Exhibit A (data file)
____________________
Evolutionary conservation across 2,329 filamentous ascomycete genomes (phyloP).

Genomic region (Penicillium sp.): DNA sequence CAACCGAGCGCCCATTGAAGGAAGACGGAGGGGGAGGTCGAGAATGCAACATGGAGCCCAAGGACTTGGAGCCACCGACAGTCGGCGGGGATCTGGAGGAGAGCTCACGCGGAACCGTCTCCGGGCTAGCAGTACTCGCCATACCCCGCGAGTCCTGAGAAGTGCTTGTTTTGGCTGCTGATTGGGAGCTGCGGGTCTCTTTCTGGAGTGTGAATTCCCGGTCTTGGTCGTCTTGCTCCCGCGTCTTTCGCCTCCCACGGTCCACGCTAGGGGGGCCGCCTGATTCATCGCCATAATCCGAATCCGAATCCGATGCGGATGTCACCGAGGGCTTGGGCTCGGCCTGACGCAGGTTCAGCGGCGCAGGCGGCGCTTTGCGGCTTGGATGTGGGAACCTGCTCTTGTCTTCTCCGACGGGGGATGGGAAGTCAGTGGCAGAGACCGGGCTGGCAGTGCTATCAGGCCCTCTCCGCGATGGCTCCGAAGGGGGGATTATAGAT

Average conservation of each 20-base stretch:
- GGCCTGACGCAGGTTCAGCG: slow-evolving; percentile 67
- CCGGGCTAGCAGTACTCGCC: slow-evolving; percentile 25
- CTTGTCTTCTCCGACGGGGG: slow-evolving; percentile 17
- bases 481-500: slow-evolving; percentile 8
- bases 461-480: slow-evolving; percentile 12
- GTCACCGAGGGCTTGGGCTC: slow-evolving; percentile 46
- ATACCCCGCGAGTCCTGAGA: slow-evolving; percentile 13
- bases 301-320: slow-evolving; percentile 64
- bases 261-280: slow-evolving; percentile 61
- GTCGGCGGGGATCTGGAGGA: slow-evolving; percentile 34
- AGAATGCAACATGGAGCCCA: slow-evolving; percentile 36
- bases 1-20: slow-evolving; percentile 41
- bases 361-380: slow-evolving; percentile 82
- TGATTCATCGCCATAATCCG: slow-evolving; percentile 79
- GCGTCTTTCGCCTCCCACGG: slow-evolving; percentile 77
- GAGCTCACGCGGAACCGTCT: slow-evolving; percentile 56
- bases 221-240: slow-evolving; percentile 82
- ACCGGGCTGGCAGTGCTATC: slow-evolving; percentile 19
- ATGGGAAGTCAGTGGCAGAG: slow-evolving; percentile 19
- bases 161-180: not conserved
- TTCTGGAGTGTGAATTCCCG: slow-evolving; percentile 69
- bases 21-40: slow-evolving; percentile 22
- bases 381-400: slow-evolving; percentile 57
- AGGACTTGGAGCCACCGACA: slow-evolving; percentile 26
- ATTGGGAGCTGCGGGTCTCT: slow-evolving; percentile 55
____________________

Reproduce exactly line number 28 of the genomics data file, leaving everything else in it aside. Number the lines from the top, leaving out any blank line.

- ATTGGGAGCTGCGGGTCTCT: slow-evolving; percentile 55